Canada and the World Responds

The UN peace effort undertaken in the border region of Ethiopia and Eritrea was established to monitor the terms of the peace treaty and ensure the 25 kilometre-wide temporary security zone that has been established between the two countries is maintained until a final border is agreed upon, working closely with both sides to promote peace, trust and security.

Canada's contribution to the peace efforts in Ethiopia and Eritrea came at the beginning of the UN mission. In late 2000, a 450-strong Canadian Armed Forces contingent made a six-month commitment to help establish the international effort in the region. This Canadian presence included armoured reconnaissance, mechanized infantry, an engineer troop, and support elements.

The Canadians were part of the first battalion to become fully operational in the UN mission there. Canadian soldiers established checkpoints and bases for patrol and monitoring operations in important sectors in the region in an effort to ensure that the required troop pull-outs occurred. The first task was to ensure the two sides withdrew from the disputed area in order to create the temporary security zone – a process that took three months. Mounted on their Coyote light armoured vehicles, the Canadian troops were able to confront the forces of both sides who were raiding abandoned villages in the security zone for supplies to build new fortifications and to enforce the terms of the peace treaty. Once the opposing forces withdrew to the agreed positions and the temporary security zone was successfully established in April 2001, the Canadians continued to monitor the Eritrean and Ethiopian presence in the area. The bulk of the Canadians, their six-month deployment over, began to return home in June.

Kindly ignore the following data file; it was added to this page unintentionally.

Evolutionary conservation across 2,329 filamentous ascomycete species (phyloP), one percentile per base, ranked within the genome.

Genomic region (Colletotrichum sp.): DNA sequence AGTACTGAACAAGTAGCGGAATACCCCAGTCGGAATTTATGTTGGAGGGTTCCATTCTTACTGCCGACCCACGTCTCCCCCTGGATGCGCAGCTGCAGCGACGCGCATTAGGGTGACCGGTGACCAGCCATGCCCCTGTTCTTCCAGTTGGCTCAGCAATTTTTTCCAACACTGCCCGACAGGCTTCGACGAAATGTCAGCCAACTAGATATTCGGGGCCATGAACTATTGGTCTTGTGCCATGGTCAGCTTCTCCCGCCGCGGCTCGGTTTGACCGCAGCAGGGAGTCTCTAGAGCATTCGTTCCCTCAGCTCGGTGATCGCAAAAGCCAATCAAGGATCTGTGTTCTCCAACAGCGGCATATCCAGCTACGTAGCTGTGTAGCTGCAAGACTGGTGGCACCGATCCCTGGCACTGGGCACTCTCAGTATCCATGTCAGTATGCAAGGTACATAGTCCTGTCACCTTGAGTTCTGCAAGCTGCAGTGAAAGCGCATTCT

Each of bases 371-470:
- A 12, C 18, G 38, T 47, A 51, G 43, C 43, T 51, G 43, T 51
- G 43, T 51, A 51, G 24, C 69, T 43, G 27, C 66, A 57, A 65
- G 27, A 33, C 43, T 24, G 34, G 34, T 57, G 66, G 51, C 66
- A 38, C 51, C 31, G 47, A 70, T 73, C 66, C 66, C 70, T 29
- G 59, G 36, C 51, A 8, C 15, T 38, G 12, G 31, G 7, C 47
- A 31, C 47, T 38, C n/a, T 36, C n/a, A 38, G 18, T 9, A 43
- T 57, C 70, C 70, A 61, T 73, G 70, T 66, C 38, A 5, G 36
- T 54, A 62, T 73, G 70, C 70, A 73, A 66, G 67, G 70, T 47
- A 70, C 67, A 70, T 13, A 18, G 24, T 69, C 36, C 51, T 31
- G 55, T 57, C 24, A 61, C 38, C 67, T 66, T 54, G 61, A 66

In addition to this larger force, six Canadian Armed Forces members worked as part of an international group of approximately 220 UN Military Observers who monitored the security zone between the two countries, ensuring compliance with the peace treaty, and interacting with the forces of both sides to gain acceptance of the UN presence. These observers also spoke with local people to gather information and to determine their humanitarian needs. This Canadian presence continued until July 2003.